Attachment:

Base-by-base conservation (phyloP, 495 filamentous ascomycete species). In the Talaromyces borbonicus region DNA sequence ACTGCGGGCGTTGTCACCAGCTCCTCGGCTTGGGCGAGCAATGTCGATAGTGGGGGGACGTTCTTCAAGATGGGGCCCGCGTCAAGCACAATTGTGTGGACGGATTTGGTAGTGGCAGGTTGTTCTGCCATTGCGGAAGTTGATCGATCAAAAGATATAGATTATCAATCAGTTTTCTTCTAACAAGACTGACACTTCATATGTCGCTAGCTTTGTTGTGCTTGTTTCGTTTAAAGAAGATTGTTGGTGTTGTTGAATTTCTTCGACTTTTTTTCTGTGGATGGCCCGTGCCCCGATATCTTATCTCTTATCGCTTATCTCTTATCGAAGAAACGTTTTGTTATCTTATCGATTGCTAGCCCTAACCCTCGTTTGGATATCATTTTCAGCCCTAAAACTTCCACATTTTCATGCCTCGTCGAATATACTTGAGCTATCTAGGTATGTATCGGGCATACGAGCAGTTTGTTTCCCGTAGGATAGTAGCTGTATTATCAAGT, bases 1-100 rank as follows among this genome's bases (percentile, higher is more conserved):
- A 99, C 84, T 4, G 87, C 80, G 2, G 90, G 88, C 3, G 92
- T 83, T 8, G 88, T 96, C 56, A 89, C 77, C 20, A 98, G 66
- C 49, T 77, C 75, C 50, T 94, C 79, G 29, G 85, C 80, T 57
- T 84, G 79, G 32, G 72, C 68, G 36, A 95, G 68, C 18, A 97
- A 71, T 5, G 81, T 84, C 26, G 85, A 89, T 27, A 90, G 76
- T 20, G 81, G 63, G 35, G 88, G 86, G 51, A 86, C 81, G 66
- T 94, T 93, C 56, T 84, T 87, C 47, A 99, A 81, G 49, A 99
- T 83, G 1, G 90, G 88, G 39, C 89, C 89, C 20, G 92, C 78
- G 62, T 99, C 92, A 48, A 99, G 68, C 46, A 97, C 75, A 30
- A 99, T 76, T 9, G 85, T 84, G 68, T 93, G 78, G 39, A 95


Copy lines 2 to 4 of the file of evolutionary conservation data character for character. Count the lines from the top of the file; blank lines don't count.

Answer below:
- A 99, C 84, T 4, G 87, C 80, G 2, G 90, G 88, C 3, G 92
- T 83, T 8, G 88, T 96, C 56, A 89, C 77, C 20, A 98, G 66
- C 49, T 77, C 75, C 50, T 94, C 79, G 29, G 85, C 80, T 57